If the unconscious is structured like a language, then I think we have to consider (among other things) forms of inter-generational transmission of psychic phenomena by a non-biological mechanism. Or, to put it differently, there might be some means of parental trauma, Oedipal structure, etc to be transmitted to subjects without the need for a biological or Lamarckian explanation, and if one accepts this hypothesis, then the need to identify a neural correlate to psychic phenomena is less pressing, and possibly even redundant.
      In the same vein, I wonder how much of psychoanalytic praxis stands to be changed by neuroscientific findings. I was reflecting on the controversial documentary on autism recently, Le Mur. One of the controversies derives from the issue of aetiology. If autism is a form of psychosis, or psychogenic in causation, parents of autistic children start to feel attacked by the supposed aetiology. On the other hand, even if the aetiology were found to be 100% neural or genetic, would analytic practice change? In Lacanian terms, it would still be a matter of the Symbolic being grafted onto the Imaginary via the therapeutic relationship. Perhaps I am missing something, but whilst neuroscientific knowledge may increase the efficiency of this process, I am skeptical about whether it would alter the fundamentals.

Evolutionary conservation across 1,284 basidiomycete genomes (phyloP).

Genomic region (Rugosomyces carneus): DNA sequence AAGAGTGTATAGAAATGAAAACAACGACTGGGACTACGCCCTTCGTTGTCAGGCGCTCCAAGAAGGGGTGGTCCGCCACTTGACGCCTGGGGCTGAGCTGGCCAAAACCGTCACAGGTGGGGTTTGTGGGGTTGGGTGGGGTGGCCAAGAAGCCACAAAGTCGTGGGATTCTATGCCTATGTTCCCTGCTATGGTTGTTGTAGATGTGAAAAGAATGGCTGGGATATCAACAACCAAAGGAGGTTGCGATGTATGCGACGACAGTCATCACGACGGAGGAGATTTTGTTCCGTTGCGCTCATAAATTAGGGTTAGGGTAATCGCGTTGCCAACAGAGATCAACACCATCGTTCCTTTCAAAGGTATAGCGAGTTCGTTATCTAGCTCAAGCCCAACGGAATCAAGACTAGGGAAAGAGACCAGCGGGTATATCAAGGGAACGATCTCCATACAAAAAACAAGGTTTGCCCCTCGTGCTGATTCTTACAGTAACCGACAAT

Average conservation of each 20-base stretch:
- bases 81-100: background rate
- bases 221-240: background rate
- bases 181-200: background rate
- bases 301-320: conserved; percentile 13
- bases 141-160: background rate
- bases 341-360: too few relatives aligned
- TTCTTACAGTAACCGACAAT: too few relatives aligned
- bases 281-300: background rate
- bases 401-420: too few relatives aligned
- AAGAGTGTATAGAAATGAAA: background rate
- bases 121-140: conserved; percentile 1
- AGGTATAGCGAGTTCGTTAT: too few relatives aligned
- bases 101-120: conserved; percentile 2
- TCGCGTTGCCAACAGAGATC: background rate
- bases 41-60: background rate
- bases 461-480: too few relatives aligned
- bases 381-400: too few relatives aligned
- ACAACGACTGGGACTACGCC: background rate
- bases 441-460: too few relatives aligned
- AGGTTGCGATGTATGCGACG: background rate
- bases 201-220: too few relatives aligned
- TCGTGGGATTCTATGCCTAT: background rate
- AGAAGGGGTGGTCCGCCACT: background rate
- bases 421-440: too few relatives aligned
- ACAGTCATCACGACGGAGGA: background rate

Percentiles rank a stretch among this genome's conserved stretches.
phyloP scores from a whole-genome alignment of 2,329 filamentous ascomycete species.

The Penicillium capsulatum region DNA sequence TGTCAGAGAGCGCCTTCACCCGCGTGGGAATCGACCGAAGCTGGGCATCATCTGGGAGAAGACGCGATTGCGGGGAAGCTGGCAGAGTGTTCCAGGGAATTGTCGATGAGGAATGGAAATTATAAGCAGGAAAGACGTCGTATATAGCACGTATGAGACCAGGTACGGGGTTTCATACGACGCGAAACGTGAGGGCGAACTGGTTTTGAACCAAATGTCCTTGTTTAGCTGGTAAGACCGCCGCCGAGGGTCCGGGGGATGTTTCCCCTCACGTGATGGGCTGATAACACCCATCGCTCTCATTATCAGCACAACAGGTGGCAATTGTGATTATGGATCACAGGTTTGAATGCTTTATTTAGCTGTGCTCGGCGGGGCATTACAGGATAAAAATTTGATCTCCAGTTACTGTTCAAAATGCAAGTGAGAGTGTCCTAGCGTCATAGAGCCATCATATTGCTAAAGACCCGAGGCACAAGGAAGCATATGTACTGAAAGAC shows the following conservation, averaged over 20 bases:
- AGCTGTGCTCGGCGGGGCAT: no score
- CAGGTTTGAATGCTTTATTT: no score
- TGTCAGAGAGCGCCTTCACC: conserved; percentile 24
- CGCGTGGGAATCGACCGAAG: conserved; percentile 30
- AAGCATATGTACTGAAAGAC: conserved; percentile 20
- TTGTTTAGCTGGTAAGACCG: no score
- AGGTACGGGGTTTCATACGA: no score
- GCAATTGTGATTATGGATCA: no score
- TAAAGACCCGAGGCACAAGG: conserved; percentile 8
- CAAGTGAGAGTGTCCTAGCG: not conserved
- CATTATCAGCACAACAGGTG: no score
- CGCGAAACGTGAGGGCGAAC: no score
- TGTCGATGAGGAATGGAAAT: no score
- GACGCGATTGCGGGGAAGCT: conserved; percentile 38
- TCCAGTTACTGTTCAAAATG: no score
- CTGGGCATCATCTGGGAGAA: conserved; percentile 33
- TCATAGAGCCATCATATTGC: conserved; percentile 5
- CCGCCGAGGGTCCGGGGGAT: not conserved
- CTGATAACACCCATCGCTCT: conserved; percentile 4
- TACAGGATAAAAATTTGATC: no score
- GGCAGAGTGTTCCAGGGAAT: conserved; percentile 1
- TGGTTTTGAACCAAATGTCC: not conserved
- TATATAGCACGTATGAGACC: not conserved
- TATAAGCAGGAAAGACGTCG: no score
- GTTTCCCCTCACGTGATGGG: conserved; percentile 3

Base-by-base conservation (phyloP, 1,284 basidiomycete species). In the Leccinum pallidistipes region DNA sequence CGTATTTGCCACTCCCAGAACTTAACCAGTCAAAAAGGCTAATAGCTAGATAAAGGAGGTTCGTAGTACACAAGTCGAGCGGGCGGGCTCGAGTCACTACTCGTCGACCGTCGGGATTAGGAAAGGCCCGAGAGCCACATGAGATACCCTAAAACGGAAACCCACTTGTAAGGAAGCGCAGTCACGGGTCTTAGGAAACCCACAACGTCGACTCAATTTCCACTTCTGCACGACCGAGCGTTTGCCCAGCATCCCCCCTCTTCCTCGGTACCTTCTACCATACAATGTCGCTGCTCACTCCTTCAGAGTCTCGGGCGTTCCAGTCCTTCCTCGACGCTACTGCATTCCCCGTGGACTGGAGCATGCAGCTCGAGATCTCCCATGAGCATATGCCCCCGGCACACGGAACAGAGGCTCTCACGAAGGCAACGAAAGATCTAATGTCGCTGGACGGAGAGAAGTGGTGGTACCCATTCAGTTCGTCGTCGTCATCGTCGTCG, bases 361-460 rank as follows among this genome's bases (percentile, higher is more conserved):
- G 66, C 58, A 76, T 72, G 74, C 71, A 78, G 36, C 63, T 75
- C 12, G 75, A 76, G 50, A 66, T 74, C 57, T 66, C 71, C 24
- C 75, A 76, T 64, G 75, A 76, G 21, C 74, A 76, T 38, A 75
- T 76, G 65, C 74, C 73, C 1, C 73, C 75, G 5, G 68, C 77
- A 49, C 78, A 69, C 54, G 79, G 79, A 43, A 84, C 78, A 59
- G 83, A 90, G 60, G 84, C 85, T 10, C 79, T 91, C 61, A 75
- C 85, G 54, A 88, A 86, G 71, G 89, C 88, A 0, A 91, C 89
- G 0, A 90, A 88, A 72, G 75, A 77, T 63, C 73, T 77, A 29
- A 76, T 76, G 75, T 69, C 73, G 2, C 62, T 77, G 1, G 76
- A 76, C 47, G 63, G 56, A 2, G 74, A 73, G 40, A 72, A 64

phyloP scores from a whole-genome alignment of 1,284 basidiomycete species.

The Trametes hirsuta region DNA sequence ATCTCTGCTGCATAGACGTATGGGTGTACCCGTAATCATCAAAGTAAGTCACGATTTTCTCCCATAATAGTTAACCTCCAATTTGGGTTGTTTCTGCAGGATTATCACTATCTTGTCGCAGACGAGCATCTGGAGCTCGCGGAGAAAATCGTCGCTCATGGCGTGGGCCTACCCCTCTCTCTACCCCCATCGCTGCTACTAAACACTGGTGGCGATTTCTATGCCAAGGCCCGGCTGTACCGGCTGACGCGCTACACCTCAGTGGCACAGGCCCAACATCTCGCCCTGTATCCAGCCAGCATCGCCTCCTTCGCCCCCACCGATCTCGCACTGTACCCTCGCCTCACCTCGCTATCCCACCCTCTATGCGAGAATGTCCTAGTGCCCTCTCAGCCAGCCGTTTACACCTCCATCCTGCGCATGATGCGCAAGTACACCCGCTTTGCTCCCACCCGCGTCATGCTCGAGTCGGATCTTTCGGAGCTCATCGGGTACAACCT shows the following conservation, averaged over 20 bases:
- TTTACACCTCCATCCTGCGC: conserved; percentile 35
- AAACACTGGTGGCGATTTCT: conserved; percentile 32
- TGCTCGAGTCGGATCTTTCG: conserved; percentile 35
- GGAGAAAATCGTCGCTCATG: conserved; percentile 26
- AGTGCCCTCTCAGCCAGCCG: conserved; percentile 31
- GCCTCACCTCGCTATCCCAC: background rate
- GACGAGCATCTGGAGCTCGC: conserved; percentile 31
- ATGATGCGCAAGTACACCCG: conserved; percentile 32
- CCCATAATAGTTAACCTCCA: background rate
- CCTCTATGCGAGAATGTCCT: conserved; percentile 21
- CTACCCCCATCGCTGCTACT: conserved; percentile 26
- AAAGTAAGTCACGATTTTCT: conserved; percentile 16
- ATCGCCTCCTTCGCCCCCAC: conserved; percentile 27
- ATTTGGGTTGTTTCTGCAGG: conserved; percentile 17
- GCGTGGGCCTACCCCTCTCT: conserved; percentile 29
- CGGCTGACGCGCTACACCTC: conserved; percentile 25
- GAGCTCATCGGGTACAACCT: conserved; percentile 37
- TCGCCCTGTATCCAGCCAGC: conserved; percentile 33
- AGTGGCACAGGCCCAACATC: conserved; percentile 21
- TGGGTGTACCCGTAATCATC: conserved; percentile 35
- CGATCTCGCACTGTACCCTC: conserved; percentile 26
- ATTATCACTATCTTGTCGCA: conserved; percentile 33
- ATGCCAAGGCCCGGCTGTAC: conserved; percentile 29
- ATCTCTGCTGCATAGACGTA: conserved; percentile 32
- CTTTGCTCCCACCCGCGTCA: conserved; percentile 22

• Hello

        (Please note that I am Germen therefore my English is not perfect, I apologize)

        First I want to empazise that I apreciate to discuss this topic with a lacanian who has basic understanding of neuroscience and does not simply use dogmatic bogey-man arguments. Nonetheless I see at some points some misconceptions about what neuropsychoanalysis is, could be and has to be. As you say yourself you are not familiar with the work of Solms and I hardly suggest you read some of his texts. Apart form the Clinical case studies I recomend The Brain and the Inner World, which the author of the article you quoted did not understand correctly (I will come to that later) and to have at least a superficial look at his book THe Neuropsychology of Dreams. The latter being a complete neuroscientific and not psychoanalytical text, but precisely for that reason it is important that you at least have a glance at it.